Running a successful business has a lot of moving parts. You need to operate a company, you need to grow your company, and then eventually ― you need to support your company.
We have over 15 people in our company. I can tell you that it does put a lot of pressure on us to lower the human resources cost. This pressure rises whenever we are unable to hit our monthly income goals.
If we don’t make any profit, it puts pressure on us to pay our employees, while keeping an eye on the future.
This is why, whenever I hire someone, I take my time hiring to find a great deal. I’m always looking for someone who can do more work for less.
Who can be more productive for less?
Who can drive better results for less?
Well, that is at least what all of us as entrepreneurs aim for. Unfortunately, that’s not right and neither is that fair.
When underpaying happened among our clients
Let me give you a simple case study that came up about a month ago. There was a client who wanted to hire a professional through JobRack to do SEO marketing for them. I’m going to keep all the details anonymous.
In such case, if you hire someone for SEO marketing, you usually end up paying them between $5 to $7 an hour at the very least, depending on the kind of work they’re doing.
At least that is what I would do.
Because that’s something that will have an everlasting effect on my business. That is an important position within the company.
This client did end up hiring someone from the platform in the end.
Unfortunately, the employee, as we found out later, was only paid about $500 a month. That’s about $3.12 an hour.
Now, this is an SEO expert who is expected to be already well-trained with proven results within their career over the last 12 months or so.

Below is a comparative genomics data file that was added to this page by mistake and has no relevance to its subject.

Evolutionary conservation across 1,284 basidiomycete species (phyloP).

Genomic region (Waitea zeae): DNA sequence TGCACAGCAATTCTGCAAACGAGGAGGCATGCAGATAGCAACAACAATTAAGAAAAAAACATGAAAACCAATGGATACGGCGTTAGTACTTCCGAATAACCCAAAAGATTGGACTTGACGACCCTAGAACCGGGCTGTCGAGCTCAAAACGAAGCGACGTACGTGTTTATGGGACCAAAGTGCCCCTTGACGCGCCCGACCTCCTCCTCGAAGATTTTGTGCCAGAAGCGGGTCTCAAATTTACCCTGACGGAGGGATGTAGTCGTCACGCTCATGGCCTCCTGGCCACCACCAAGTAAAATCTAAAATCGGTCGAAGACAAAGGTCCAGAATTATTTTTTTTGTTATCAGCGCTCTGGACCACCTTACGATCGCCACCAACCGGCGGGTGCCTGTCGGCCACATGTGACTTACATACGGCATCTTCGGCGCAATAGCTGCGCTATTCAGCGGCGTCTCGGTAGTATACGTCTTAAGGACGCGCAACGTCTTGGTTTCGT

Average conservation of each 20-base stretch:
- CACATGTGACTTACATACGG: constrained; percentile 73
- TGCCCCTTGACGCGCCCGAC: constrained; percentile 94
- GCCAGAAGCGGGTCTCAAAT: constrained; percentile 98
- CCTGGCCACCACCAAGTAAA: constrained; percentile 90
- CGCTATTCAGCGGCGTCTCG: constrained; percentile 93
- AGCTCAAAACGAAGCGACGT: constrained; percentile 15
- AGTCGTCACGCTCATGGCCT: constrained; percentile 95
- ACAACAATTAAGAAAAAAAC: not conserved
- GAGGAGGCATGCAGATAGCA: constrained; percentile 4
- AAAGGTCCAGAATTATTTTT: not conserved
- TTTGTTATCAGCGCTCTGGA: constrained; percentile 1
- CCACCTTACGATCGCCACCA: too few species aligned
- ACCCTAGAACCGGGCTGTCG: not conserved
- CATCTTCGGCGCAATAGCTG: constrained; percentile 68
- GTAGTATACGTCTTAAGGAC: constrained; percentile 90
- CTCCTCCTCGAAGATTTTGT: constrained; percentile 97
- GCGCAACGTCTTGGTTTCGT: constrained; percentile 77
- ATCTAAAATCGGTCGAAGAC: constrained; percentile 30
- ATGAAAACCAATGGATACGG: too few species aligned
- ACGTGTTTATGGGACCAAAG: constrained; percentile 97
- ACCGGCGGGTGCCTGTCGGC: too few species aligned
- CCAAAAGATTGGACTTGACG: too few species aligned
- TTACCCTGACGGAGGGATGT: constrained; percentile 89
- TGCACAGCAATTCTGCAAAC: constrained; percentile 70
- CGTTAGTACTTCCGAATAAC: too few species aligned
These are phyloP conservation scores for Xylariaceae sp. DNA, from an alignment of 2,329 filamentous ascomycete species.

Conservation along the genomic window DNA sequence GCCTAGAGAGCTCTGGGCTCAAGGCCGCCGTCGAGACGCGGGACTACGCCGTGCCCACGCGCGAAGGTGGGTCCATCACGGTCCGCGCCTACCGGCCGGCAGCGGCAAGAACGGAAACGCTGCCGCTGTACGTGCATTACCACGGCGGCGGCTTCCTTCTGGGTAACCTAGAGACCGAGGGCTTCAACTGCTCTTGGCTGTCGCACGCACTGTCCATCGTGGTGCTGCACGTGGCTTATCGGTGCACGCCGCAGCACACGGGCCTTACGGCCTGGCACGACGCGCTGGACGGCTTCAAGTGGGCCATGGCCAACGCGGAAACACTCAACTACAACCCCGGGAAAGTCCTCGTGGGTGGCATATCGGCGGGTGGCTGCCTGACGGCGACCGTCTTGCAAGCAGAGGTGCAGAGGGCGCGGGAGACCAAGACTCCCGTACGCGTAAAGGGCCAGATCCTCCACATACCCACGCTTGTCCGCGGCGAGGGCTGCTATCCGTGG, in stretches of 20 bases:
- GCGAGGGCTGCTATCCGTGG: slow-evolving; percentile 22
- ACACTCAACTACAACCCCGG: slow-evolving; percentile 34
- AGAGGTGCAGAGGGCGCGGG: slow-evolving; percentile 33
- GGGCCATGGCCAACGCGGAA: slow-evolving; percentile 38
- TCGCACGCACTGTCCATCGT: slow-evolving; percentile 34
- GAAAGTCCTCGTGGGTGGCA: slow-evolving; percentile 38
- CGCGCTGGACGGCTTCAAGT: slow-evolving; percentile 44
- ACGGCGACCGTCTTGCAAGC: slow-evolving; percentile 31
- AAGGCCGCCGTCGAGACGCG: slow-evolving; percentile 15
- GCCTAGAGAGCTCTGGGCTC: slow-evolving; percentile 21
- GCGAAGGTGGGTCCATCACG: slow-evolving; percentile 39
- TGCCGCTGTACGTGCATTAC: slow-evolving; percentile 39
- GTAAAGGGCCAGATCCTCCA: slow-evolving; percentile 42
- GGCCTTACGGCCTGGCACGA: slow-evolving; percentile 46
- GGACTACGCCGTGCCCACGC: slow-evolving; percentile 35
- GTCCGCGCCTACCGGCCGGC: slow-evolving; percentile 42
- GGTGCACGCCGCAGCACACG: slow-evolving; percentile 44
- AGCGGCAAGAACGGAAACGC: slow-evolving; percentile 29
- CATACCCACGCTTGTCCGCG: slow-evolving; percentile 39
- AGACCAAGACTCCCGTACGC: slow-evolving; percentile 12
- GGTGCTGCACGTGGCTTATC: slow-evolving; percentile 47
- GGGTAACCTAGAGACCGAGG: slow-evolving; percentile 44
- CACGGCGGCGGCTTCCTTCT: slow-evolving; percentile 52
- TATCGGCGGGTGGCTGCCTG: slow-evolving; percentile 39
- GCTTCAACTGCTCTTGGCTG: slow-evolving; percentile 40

They’re basically ready to kick butt.
They’re ready to go in and start getting results for this client.
Of course, the client chose to provide some SOPs and documents that will help this employee get started.
Still, expecting someone to just come in and do a lot of things for you, get results for you, can be quite difficult.
At that – $3.12 is not much, and this employee actually asked us (JobRack) if we have a better offer for them.
Why we shouldn’t underpay employees
Now this person wanted X amount of dollars and as I mentioned the client agreed to pay a little bit more than half of that X.
In this case, in an Eastern European country where this person was based, is lower than what they would be comfortable with.
Within the Philippines, if you pay someone $500 a month you can probably get someone at the very basic level.
However, within Eastern Europe, this number’s a little bit higher if you want good quality.
You get what you pay for.
If you’re going to spend peanuts, you’re going to get monkeys and that’s exactly true in this case.
Disregarding the fact that the amount that the employer decided to pay this employee is lower than the average in Eastern Europe, there are other reasons why you shouldn’t pay less to your employees.
If you are going to pay someone less than what they think they deserve, then you’re going to have a few problems.
Problem 1 – They won’t trust you.
They will feel that you’re taking advantage of them. Losing their trust will mean one of their most valuable motivating factors – trust.
At the very beginning of the relationship, they will feel that they got into this relationship because they were desperate for money. And you took advantage of it. You saw their weakness and offered them much less than what they think they’re worth.
Problem 2 – They will always fidget and look for another job.
I’ve had this problem in past with people that I have chosen to pay less than what I thought was fair to them. I paid them less so they were always looking for other jobs.
In fact, I even found one of them doing other jobs while logging time for me so that was a big problem. This is the reason why we use a lot of time trackers such as HubStaff.